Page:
[private] Surrounded by dozens of well-wishers, many of them his direct descendents, Lee Matute of St. Helene celebrated a century of life on Roatan July 22.
Born in Camp Bay in 1912 – the year the Titanic sank, he recalls – Matute traveled the region as a fisherman and merchant mariner, visiting the United States twice, on a “big boat” but never remained long out of Roatan. He moved to St. Helene sometime in the 1940s, he and his younger brother Harry, 79, recall. He said he also lived in Port Royal for a time.
Matute says he worked as a farmer, fisherman, mariner, cattle rancher and laborer, including cutting logs for making boats. “I used to work hard,” he said, which he credits for his longevity.
Matute has fathered 12 children and claims 82 grandchildren, 167 great-grandchildren and 20 great-great-grandchildren. His wife, Leonora, six years his junior, died 12 years ago at the age of 82. Multiple villages in his area of St. Helene, off the eastern tip of Roatan, are populated primarily with his descendents. In addition to Harry, he has another brother aged 88 and two sisters. Harry said all of the siblings who survived to adulthood are still alive.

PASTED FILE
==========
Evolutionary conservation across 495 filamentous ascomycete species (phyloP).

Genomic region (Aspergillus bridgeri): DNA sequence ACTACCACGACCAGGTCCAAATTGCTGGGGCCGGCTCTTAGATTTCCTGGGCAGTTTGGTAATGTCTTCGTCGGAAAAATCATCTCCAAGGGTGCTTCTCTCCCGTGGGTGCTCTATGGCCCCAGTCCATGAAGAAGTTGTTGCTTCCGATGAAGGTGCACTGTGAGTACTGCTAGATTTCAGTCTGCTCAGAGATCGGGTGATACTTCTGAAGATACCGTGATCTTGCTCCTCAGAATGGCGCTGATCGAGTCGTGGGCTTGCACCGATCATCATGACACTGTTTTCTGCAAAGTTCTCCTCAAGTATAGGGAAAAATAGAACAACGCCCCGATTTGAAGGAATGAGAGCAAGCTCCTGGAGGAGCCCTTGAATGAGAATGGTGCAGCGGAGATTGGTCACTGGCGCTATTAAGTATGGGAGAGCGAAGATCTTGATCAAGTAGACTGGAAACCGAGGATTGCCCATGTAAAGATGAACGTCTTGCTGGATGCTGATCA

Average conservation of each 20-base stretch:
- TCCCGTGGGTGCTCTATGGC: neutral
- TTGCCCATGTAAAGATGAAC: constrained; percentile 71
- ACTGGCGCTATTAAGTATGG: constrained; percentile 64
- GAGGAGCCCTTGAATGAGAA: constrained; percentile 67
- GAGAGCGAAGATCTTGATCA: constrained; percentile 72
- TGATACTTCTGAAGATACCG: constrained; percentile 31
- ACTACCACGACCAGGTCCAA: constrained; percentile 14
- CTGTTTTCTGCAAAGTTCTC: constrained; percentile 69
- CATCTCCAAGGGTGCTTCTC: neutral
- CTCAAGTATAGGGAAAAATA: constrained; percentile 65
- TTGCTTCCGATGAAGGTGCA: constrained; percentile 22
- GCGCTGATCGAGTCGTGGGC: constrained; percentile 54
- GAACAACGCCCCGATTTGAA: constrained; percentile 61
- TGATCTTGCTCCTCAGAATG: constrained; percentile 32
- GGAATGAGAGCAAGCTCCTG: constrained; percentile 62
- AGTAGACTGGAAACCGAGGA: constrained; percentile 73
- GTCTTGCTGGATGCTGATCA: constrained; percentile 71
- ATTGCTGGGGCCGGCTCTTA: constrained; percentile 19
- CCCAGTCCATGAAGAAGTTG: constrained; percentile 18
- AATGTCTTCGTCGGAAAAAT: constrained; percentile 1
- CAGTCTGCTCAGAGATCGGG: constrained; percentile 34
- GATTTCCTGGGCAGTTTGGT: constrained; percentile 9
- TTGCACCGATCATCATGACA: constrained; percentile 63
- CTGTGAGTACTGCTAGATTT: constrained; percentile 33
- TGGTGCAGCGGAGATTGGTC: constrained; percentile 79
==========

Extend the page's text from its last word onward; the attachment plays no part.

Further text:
Matute has eaten his share of fried foods, mostly fish, conch and plantains – “he don’t want no soup or no porridge,” says his daughter. He admits to having smoked and drank at least until the age of 50. Family say he reads the Bible every day without glasses, and he demonstrated to astonished onlookers at his birthday party that he can still thread a needle.
He claimed three doctors had told him he would live to 105.
Asked what was the biggest change he had seen on Roatan during his long lifetime, Matute replied, “I used to make a lot more money.” [/private]